U.S. Department of Education Finalizes State Authorization Regulations

Map of United States with red word "update" stamped across

New federal state authorization regulations finalized November 1, 2019 impact all Ohio State units that offer online or on-campus licensure programs. The U.S. Department of Education regulations generally follow language agreed upon by a negotiated rulemaking committee in June 2019.

What does the regulation say?

Similar to previous versions of the regulation, the new regulation requires institutions to be authorized to operate in a student’s state and to provide disclosure information to students. The final regulation clarifies the authorization requirement and expands required disclosures to all licensure programs. Previously, these disclosures only applied to licensure programs offered online.


Under the new regulation, institutions must be authorized to operate in the state where a student is located in order to disburse Title IV financial aid such as grants, loans and work-study funds. The final regulation clarifies language in previous versions that required institutions to be authorized in the state where a student “resides.”

The final regulation recognizes participation in a state authorization reciprocity agreement as one way to meet authorization requirements in a state. Ohio State currently participates in the State Authorization Reciprocity Agreement (SARA). Therefore, the department’s recognition of reciprocity allows Ohio State to continue to follow SARA’s streamlined authorization processes in 49 SARA member states.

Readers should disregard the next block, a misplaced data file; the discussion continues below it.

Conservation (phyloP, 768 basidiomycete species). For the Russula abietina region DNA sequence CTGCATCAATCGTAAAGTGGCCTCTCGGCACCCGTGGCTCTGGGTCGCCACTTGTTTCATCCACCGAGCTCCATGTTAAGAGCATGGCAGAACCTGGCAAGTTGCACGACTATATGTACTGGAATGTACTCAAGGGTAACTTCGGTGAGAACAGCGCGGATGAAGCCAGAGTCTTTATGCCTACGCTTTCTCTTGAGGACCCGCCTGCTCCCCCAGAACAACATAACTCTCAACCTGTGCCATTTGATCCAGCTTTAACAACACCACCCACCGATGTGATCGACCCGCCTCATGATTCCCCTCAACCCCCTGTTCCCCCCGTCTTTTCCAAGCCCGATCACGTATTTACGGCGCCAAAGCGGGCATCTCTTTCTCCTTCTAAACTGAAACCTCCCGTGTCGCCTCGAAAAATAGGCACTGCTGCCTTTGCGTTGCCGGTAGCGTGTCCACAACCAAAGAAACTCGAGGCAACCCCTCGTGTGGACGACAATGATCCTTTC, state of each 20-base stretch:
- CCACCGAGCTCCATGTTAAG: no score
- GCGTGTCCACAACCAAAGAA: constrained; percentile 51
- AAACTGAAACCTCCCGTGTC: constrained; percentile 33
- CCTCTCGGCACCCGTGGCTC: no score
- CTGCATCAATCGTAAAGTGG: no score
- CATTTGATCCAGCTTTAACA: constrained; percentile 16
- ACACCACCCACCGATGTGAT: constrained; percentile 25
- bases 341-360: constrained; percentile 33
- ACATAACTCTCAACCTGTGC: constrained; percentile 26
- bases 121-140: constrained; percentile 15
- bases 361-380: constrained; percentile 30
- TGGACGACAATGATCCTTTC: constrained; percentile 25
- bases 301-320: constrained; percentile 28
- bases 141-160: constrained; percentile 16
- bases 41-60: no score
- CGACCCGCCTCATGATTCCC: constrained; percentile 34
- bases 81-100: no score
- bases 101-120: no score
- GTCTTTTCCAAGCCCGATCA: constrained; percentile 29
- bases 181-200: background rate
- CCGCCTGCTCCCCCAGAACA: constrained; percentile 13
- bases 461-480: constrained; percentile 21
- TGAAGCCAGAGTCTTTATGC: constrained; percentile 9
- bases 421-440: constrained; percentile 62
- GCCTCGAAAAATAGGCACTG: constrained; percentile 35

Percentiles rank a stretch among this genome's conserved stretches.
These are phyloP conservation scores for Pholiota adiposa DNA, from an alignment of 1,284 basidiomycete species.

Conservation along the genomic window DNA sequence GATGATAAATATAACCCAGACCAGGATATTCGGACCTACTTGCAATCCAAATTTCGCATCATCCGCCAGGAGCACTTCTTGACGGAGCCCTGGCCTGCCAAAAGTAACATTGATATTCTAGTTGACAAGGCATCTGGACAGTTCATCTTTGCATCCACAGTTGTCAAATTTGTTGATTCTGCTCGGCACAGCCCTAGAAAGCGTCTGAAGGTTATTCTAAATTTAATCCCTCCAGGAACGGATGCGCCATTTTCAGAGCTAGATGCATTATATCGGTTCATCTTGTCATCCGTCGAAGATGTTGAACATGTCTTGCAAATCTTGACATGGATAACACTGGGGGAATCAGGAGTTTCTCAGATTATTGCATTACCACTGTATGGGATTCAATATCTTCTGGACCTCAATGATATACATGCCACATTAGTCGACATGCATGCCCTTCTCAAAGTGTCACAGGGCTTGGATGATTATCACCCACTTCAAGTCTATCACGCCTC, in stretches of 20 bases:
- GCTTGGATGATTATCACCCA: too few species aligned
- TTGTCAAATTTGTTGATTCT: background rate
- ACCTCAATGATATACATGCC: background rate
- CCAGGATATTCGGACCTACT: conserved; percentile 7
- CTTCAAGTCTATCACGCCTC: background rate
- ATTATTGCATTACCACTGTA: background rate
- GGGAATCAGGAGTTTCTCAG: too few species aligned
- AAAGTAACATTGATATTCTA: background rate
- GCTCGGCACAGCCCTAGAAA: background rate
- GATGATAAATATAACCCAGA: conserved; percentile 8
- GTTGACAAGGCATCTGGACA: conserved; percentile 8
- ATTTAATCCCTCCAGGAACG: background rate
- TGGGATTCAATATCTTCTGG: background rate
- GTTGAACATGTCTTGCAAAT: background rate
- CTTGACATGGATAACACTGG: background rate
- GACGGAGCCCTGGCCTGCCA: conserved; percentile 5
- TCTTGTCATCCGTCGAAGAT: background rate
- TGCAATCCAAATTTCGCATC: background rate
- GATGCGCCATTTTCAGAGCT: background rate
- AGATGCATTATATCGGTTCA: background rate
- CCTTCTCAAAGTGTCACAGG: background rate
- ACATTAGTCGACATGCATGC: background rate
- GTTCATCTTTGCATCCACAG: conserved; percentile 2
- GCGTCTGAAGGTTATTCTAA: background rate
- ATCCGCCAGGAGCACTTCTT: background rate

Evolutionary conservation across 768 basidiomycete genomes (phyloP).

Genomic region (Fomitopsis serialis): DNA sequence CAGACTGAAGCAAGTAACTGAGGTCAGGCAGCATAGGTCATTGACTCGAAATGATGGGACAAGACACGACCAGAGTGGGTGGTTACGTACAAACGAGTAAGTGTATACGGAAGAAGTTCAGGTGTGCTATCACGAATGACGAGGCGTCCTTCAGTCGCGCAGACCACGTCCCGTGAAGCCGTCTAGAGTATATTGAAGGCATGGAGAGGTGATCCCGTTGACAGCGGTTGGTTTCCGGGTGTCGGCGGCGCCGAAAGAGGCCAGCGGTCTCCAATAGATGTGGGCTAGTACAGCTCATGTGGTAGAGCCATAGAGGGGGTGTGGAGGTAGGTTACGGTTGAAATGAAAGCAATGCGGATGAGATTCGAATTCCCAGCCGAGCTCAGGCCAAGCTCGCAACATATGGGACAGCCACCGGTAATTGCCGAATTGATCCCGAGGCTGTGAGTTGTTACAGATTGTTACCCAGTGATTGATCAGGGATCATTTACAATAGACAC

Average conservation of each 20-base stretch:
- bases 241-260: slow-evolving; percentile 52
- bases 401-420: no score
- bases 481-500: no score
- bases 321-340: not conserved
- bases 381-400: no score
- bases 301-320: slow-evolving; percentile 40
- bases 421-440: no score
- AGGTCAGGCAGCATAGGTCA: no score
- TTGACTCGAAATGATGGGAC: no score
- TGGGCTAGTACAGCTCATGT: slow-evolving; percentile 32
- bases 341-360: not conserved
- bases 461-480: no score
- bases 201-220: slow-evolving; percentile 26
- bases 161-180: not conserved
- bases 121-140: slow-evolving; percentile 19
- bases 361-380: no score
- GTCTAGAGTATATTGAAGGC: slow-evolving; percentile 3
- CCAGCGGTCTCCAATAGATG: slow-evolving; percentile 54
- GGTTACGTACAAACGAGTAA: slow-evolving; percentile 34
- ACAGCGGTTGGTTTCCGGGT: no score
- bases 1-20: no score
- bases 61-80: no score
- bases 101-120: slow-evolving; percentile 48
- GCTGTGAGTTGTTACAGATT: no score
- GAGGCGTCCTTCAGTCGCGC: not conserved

Professional Licensure Disclosures

Consistent with the proposed regulation that was released for public comment in June 2019, the final version requires institutions to disclose the following information for online and on-campus licensure programs:

  • A list of states in which the program meets educational requirements for licensure
  • A list of states in which the program does not meet educational requirements for licensure
  • A list of states in which the institution has not made a determination whether the program meets educational requirements for licensure

As students become increasingly mobile both before and after graduation, the department indicated that sharing disclosures for all licensure programs is the best way to ensure that students know whether a program will prepare them for licensure in a particular state. According to guidance published by the department, institutions can comply by posting licensure disclosure information on the institution’s website.

When does the new rule take effect?

The final regulation takes effect July 1, 2020. However, institutions may opt to implement the regulation early. Ohio State’s state authorization team is partnering with the Office of Legal Affairs and Student Financial Aid to analyze the benefits and risks of early implementation.

What’s next?

In the last few months, the state authorization team has met with licensure program contacts in each unit to create an inventory of on-campus licensure programs that may be affected by the new rule. The team is discussing compliance options with university leaders and will share a strategy and next steps with licensure program contacts soon.

Contact the state authorization team to provide input on compliance strategies or to discuss the impact these regulations will have on licensure programs in your unit.